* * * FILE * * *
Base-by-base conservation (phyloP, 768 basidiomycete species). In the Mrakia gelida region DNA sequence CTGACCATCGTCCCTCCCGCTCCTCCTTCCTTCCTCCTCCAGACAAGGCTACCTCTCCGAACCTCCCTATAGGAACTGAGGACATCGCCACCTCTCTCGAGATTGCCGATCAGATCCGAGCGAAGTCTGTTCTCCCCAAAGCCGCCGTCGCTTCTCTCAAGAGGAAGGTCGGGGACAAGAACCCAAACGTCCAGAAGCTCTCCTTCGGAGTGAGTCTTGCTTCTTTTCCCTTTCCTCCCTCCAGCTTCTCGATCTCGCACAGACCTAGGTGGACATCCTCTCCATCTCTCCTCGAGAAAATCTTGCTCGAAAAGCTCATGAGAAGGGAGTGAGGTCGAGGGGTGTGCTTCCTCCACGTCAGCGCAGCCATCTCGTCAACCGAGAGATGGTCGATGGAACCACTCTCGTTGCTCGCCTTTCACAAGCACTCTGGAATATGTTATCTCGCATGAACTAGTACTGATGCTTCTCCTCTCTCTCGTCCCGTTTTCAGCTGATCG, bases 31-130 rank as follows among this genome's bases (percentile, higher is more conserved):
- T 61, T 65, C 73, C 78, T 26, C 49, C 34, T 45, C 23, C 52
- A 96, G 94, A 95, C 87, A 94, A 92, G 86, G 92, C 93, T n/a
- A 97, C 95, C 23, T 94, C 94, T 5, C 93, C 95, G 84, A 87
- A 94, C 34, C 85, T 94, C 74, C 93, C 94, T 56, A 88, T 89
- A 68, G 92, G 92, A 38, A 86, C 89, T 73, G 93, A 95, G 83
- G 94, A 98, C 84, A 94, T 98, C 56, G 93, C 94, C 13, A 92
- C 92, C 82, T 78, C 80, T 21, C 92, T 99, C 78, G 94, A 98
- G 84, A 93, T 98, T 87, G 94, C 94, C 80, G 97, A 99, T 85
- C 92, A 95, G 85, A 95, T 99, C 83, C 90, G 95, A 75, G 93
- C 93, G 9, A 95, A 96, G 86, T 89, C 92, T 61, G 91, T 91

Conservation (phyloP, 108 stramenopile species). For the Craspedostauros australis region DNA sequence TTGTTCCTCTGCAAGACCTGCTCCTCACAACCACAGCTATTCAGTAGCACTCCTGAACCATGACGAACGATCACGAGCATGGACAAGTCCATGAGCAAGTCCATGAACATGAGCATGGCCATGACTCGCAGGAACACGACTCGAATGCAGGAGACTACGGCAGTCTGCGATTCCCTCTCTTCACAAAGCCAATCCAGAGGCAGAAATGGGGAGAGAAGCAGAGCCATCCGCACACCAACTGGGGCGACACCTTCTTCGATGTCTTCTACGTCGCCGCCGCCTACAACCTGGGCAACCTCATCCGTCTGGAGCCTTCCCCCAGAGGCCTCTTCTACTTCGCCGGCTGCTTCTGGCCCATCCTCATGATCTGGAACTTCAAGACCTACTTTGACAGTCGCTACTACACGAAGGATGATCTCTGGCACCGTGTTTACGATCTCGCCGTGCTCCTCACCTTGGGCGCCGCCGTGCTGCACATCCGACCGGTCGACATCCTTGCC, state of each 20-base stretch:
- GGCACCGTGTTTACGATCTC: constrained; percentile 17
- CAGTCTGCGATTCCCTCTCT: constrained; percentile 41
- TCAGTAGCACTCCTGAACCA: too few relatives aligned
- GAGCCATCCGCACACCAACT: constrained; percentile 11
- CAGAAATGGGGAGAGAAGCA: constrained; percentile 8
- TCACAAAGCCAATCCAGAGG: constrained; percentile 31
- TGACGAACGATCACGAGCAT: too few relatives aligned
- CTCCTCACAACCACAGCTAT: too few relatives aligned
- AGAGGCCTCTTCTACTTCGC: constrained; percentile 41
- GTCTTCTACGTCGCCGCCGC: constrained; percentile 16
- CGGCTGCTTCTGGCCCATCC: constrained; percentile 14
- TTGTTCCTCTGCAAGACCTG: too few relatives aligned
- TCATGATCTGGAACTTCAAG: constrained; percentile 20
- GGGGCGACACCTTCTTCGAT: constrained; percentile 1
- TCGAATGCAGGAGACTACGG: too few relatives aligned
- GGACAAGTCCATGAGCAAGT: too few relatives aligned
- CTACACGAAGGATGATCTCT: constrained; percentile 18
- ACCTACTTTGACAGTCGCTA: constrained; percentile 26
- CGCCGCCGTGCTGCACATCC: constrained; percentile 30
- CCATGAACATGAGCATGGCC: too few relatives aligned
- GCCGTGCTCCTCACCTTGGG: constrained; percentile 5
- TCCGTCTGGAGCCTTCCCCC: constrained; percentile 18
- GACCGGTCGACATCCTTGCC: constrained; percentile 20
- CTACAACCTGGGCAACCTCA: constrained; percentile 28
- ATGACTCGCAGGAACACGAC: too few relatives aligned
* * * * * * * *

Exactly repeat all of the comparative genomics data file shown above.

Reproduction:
Base-by-base conservation (phyloP, 768 basidiomycete species). In the Mrakia gelida region DNA sequence CTGACCATCGTCCCTCCCGCTCCTCCTTCCTTCCTCCTCCAGACAAGGCTACCTCTCCGAACCTCCCTATAGGAACTGAGGACATCGCCACCTCTCTCGAGATTGCCGATCAGATCCGAGCGAAGTCTGTTCTCCCCAAAGCCGCCGTCGCTTCTCTCAAGAGGAAGGTCGGGGACAAGAACCCAAACGTCCAGAAGCTCTCCTTCGGAGTGAGTCTTGCTTCTTTTCCCTTTCCTCCCTCCAGCTTCTCGATCTCGCACAGACCTAGGTGGACATCCTCTCCATCTCTCCTCGAGAAAATCTTGCTCGAAAAGCTCATGAGAAGGGAGTGAGGTCGAGGGGTGTGCTTCCTCCACGTCAGCGCAGCCATCTCGTCAACCGAGAGATGGTCGATGGAACCACTCTCGTTGCTCGCCTTTCACAAGCACTCTGGAATATGTTATCTCGCATGAACTAGTACTGATGCTTCTCCTCTCTCTCGTCCCGTTTTCAGCTGATCG, bases 31-130 rank as follows among this genome's bases (percentile, higher is more conserved):
- T 61, T 65, C 73, C 78, T 26, C 49, C 34, T 45, C 23, C 52
- A 96, G 94, A 95, C 87, A 94, A 92, G 86, G 92, C 93, T n/a
- A 97, C 95, C 23, T 94, C 94, T 5, C 93, C 95, G 84, A 87
- A 94, C 34, C 85, T 94, C 74, C 93, C 94, T 56, A 88, T 89
- A 68, G 92, G 92, A 38, A 86, C 89, T 73, G 93, A 95, G 83
- G 94, A 98, C 84, A 94, T 98, C 56, G 93, C 94, C 13, A 92
- C 92, C 82, T 78, C 80, T 21, C 92, T 99, C 78, G 94, A 98
- G 84, A 93, T 98, T 87, G 94, C 94, C 80, G 97, A 99, T 85
- C 92, A 95, G 85, A 95, T 99, C 83, C 90, G 95, A 75, G 93
- C 93, G 9, A 95, A 96, G 86, T 89, C 92, T 61, G 91, T 91

Conservation (phyloP, 108 stramenopile species). For the Craspedostauros australis region DNA sequence TTGTTCCTCTGCAAGACCTGCTCCTCACAACCACAGCTATTCAGTAGCACTCCTGAACCATGACGAACGATCACGAGCATGGACAAGTCCATGAGCAAGTCCATGAACATGAGCATGGCCATGACTCGCAGGAACACGACTCGAATGCAGGAGACTACGGCAGTCTGCGATTCCCTCTCTTCACAAAGCCAATCCAGAGGCAGAAATGGGGAGAGAAGCAGAGCCATCCGCACACCAACTGGGGCGACACCTTCTTCGATGTCTTCTACGTCGCCGCCGCCTACAACCTGGGCAACCTCATCCGTCTGGAGCCTTCCCCCAGAGGCCTCTTCTACTTCGCCGGCTGCTTCTGGCCCATCCTCATGATCTGGAACTTCAAGACCTACTTTGACAGTCGCTACTACACGAAGGATGATCTCTGGCACCGTGTTTACGATCTCGCCGTGCTCCTCACCTTGGGCGCCGCCGTGCTGCACATCCGACCGGTCGACATCCTTGCC, state of each 20-base stretch:
- GGCACCGTGTTTACGATCTC: constrained; percentile 17
- CAGTCTGCGATTCCCTCTCT: constrained; percentile 41
- TCAGTAGCACTCCTGAACCA: too few relatives aligned
- GAGCCATCCGCACACCAACT: constrained; percentile 11
- CAGAAATGGGGAGAGAAGCA: constrained; percentile 8
- TCACAAAGCCAATCCAGAGG: constrained; percentile 31
- TGACGAACGATCACGAGCAT: too few relatives aligned
- CTCCTCACAACCACAGCTAT: too few relatives aligned
- AGAGGCCTCTTCTACTTCGC: constrained; percentile 41
- GTCTTCTACGTCGCCGCCGC: constrained; percentile 16
- CGGCTGCTTCTGGCCCATCC: constrained; percentile 14
- TTGTTCCTCTGCAAGACCTG: too few relatives aligned
- TCATGATCTGGAACTTCAAG: constrained; percentile 20
- GGGGCGACACCTTCTTCGAT: constrained; percentile 1
- TCGAATGCAGGAGACTACGG: too few relatives aligned
- GGACAAGTCCATGAGCAAGT: too few relatives aligned
- CTACACGAAGGATGATCTCT: constrained; percentile 18
- ACCTACTTTGACAGTCGCTA: constrained; percentile 26
- CGCCGCCGTGCTGCACATCC: constrained; percentile 30
- CCATGAACATGAGCATGGCC: too few relatives aligned
- GCCGTGCTCCTCACCTTGGG: constrained; percentile 5
- TCCGTCTGGAGCCTTCCCCC: constrained; percentile 18
- GACCGGTCGACATCCTTGCC: constrained; percentile 20
- CTACAACCTGGGCAACCTCA: constrained; percentile 28
- ATGACTCGCAGGAACACGAC: too few relatives aligned